GLADYS: Whatís that supposed to mean?
BLANCHE: You knowólike you are the things you eat.
GLADYS: Blanche, I eat kumquats! Does that make me a kumquat?
BLANCHE: (Coyly.) Maybe. (Staring at the chair.) He does look comfortable, doesnít he? (She is about to sit in the chair.)
GLADYS: NO! Donít sit on Harry!
BLANCHE: I just thoughtó
GLADYS: What? That you could sit on my husband without me giving a wit . . . like we were one of those . . . those . . . swinger couples. We donít swing, Blanche. The nerve! Trying to have your way with my husband? And right under my nose. Shameless.
BLANCHE: What on Earth are you talking about?
GLADYS: Harry. You always had your eyes onó
GLADYS: Just because he vibrates.
GLADYS: He vibrates.
BLANCHE: Harry vibrates?
GLADYS: The chair did. I assume that Harryó
BLANCHE: Vibrates, too?
GLADYS: Well, yes. Heís kind of a massage chair.
BLANCHE: Have you checked to see if he does vibrate?
GLADYS: Not yet. When Iím alone Iíll slip into his lap, sniff his arms . . . his back . . . his seat.
BLANCHE: Good, God, Gladys! Itís a chair. Itís a big, old, smelly La-Z-Boyóthat vibrates.
GLADYS: Thatís my husband youíre talking about, Blanche!
BLANCHE: Itís a chair, Gladys. Itís a goddamn chair and thatís all there is to it.
GLADYS: Itís Harry! The goddamn chair is Harry.
BLANCHE: Would you like me to call a doctor?
GLADYS: You think I need a doctor?
BLANCHE: Nobody turns into a chair, Gladys. Now whatís going on here?
GLADYS: Iíve lost my husband!
BLANCHE: Maybe he just went out to pick up something.
GLADYS: I lost him the day before yesterday. Heíd be back by now.
BLANCHE: Well . . . Iím sure thereís a perfectly good explanation.
GLADYS: There is. He became a chair. One day you, too, might become something.
BLANCHE: It wonít be a chair.
GLADYS: Iím only sayingó (Addresses the chair.) Harry, say something. Do you love me, Harry? BLANCHE: Gladys, you need . . . God! I donít know what you need. How about we have some more tea? (Puts her arm around GLADYS and walks her to the chairs by the tea things.) Now you sit down, Sweetie, and have another nice cup of tea.
GLADYS: Are you patronizing me?
BLANCHE: I believe so, yes. (Picks up tea pot and pours.) I really like this teapot, Gladys. Itís my second favorite.
BLANCHE: The hand-painted Russian one is my favorite.
GLADYS: Really? Then the next time weíll have to use the Russian one and Iíll keep Margie on the shelf.
BLANCHE: (Drinking tea Ė stops abruptly.) What!?
GLADYS: Didnít you notice? Itís Margie. She turned into that teapot shortly after ruining my tablecloth. Orange Pekoeócanít never get the stains out. (Drinks tea.) Blanche, why donít you take these tea things into the kitchen and as soon as I have a talk with Harry, Iíll make us a nice pot of tea in the Russian teapot?
BLANCHE: (Rises.) I donít know what game youíre playing, but I think you need professional help. (Picks up the tray of tea things.) You need help. We need to do something about these hallucinations.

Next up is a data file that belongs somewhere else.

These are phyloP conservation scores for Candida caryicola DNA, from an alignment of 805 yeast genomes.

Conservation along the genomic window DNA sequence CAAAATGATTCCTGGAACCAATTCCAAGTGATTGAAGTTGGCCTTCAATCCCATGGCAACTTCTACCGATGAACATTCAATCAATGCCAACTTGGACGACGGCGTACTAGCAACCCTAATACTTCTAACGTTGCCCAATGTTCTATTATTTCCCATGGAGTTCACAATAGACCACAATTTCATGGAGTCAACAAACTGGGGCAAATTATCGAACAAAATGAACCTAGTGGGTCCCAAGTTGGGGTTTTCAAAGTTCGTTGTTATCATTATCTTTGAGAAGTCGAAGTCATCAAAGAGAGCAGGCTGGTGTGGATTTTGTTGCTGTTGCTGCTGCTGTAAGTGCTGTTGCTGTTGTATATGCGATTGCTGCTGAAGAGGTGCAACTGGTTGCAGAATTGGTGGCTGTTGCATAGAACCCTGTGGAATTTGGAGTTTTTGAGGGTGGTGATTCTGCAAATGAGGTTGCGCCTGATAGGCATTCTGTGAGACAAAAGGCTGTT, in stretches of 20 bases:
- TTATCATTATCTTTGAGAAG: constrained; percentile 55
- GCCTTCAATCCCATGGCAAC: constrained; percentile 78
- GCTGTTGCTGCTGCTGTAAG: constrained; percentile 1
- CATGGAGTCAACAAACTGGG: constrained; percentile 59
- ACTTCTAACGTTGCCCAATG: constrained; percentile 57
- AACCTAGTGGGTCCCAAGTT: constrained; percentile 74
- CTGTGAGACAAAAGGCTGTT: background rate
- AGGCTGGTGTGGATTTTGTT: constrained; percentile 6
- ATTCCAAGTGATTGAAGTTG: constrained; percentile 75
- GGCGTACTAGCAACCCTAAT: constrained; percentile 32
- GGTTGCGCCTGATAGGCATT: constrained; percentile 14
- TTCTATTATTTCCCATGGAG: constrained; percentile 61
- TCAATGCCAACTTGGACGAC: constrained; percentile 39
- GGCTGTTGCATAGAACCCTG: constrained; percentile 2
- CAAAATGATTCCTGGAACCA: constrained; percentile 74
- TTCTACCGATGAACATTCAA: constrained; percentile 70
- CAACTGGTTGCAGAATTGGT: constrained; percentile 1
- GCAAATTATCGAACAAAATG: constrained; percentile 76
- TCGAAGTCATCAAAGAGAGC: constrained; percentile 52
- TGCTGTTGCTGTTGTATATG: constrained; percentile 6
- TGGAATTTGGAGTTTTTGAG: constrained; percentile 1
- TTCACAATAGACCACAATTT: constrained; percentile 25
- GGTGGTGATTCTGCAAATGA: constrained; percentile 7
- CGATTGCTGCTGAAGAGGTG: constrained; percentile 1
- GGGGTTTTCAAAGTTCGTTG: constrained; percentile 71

GLADYS: Yes, we do, indeed. Take this stuff to the kitchen and Iíll be right in.
(BLANCHE exits into the kitchen while GLADYS heads towards Harry the chair.)
GLADYS: (To the chair.) Harry, why did you do it? (Listens a bit.) I miss you. I love you, Harry. I donít care if you are a chair.
BLANCHE: (Calling from kitchen.) I canít find the Russian teapot. Where is it, Gladys?
GLADYS: (Calling back.) For Peteís sake! Itís on the shelf overó
BLANCHE: Help! (Then silence.)
GLADYS: (To kitchen.) Iíll be right there! (To Harry the chair.) Iíll be right back. Donít go anywhere. (Disappears into kitchen.) Okay, Blanche. Whatís your problem? Where are you? Whereíd you go? Blanche? Oh no. Oh, Blanche. What did you do? (Enters carrying the Russian teapot. To teapot.) Blanche, Blanche, Blanche. What did you do? (Quickly turns towards Harry the chair.) Whatís that, Harry? (After a pause to listen to Harry.) Yes, itís Blancheóa teapot. This was her most favorite. Well, things happen. (To the teapot.) I hope youíre happy, Blanche. See, Iím not crazy now, am I? (Looking around.) Where should I put you? (Goes to table and sets the teapot down.) Sit here for a while, Blanche, until I figure out what to do with you. I donít think youíd like sitting next to Margie. Stay here while I think about it. (Crosses to Harry the chair.) Hello, Harry. Finally alone. Wait a minute. (Crosses back to the Russian teapot and turns it around so the spout is in the back.) There. I need a private moment with my husband, Blanche. Weíll talk later. You just sit there and face the wall for awhile. (Shouts to kitchen.) Margie, relax. Iíll wash you later. You donít want me to put you in the dishwasher, do you? (Returns to Harry the chair.) Where were we? Well, of course. Iíd love to Harry. (She caresses the chair lovingly, sniffs the arms and then a quick sniff of the seat cushion before she sits. She then moves in the chair, swaying with pleasure. She flips the vibrator switch and begins to vibrate as the LIGHTING FADES.) Oh, Harry! Oh, oh, Harry. Yes . . . yes . . .